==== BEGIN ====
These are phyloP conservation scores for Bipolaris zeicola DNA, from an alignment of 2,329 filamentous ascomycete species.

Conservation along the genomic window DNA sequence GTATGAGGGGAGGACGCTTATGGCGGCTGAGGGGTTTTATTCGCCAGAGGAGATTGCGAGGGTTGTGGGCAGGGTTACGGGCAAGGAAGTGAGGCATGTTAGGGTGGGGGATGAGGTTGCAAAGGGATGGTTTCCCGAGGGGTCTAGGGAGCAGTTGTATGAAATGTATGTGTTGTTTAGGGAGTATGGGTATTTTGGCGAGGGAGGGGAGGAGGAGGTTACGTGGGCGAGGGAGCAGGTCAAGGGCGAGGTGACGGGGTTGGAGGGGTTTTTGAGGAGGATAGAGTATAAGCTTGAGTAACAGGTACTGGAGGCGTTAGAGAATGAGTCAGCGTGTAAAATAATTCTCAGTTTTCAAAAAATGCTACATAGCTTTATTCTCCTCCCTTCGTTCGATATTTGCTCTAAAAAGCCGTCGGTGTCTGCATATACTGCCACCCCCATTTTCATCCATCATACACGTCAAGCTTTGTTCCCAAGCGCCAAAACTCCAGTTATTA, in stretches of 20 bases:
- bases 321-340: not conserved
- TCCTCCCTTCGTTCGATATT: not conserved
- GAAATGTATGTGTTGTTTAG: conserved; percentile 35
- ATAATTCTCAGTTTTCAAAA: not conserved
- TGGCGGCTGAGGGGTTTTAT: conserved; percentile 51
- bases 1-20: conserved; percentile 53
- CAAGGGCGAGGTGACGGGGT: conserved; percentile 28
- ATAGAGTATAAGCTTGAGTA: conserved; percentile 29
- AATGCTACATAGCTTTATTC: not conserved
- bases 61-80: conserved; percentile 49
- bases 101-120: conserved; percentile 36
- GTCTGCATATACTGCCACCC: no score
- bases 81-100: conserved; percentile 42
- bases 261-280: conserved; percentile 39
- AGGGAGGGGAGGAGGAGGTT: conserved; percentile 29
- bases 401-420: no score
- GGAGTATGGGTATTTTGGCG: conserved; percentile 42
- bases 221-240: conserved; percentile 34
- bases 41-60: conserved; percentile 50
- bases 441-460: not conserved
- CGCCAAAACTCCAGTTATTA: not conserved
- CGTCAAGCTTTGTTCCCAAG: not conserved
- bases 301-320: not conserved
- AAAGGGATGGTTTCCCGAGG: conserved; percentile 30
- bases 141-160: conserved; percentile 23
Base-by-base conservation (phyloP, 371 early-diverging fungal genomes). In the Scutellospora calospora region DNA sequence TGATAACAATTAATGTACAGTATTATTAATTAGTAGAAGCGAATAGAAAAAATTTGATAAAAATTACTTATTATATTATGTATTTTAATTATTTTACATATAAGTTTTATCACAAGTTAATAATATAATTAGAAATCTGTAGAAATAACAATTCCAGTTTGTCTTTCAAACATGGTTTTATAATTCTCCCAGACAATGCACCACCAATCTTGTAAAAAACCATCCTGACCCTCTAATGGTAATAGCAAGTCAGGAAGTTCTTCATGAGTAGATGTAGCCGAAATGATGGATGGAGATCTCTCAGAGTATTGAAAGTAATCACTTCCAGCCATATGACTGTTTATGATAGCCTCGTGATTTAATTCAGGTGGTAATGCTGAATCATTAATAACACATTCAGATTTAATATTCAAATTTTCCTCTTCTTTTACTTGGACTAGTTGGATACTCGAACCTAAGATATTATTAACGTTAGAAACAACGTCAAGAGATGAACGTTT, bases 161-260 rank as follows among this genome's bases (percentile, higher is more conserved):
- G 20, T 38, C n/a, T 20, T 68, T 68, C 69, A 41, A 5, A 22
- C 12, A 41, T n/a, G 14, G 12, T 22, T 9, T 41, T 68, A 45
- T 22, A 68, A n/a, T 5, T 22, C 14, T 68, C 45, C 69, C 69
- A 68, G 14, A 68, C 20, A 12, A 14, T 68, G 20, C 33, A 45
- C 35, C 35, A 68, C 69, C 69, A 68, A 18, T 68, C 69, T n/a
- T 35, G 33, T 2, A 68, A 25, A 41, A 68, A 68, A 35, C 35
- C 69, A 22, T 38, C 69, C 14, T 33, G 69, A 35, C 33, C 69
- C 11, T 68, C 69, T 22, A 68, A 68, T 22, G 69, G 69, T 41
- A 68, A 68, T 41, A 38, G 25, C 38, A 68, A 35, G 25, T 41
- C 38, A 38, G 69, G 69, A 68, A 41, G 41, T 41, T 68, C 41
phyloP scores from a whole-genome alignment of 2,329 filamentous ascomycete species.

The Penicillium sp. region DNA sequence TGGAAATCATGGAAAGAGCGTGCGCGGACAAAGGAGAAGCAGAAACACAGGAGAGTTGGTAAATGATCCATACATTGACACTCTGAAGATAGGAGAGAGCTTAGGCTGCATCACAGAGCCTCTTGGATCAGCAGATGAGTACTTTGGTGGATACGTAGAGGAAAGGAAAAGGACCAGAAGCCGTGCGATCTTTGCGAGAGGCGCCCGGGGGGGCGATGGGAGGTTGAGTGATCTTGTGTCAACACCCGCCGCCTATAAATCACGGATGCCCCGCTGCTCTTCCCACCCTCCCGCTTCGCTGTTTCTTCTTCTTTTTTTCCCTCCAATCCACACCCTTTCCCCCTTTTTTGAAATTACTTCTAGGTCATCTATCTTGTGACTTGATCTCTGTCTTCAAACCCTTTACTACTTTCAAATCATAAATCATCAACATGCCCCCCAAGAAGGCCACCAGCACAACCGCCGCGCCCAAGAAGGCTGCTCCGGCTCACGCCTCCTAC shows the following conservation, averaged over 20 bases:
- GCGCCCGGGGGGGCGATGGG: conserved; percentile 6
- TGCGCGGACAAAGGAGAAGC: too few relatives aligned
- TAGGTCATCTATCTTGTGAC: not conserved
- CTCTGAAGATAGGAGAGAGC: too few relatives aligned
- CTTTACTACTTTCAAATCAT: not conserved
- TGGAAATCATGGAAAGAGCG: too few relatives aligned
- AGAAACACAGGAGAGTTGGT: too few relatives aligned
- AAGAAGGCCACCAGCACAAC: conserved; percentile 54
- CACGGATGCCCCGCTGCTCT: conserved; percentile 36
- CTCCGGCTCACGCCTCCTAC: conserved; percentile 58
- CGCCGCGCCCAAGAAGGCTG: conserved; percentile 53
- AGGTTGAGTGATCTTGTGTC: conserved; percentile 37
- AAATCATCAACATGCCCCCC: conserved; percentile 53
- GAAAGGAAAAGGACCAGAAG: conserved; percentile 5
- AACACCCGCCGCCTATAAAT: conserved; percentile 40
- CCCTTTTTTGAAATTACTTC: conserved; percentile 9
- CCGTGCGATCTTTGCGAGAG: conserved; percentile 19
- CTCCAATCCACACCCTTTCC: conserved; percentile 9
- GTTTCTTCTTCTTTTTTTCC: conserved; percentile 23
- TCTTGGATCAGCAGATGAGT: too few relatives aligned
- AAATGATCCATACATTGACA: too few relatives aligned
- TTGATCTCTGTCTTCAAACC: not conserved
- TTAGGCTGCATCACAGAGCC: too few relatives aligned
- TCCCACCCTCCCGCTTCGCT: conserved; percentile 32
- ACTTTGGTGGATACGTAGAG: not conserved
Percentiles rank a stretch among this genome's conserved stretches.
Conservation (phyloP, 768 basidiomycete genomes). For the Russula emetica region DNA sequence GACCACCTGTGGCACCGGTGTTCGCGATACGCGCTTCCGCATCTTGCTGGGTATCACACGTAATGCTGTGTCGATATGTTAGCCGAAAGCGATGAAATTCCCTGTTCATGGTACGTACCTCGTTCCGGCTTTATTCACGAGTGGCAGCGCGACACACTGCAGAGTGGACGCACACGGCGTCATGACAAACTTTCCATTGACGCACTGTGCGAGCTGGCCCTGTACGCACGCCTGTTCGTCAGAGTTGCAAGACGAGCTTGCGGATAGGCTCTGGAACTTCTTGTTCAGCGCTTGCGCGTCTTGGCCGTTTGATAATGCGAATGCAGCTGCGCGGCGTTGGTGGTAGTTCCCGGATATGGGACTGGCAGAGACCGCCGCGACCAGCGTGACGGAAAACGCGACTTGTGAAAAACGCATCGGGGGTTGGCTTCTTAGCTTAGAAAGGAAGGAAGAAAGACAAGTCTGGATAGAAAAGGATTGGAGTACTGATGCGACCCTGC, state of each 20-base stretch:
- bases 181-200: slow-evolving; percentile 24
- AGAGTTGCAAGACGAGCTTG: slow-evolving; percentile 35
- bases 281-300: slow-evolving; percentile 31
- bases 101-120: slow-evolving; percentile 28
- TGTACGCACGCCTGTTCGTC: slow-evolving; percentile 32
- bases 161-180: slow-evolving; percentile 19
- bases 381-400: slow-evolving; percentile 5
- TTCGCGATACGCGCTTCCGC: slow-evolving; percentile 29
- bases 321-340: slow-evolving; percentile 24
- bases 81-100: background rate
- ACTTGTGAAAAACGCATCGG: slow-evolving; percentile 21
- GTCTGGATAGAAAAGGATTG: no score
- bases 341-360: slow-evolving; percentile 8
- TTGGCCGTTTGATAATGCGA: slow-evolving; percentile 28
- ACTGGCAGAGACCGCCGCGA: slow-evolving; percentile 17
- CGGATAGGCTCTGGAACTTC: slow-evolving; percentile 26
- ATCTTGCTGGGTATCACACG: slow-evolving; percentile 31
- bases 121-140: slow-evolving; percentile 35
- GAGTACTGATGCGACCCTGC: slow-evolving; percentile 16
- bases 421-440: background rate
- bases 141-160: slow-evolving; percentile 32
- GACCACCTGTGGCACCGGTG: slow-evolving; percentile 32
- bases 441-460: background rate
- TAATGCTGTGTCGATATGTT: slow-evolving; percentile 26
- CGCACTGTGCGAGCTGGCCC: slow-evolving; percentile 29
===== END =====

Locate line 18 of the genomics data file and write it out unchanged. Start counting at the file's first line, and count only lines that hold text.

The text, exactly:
- bases 401-420: no score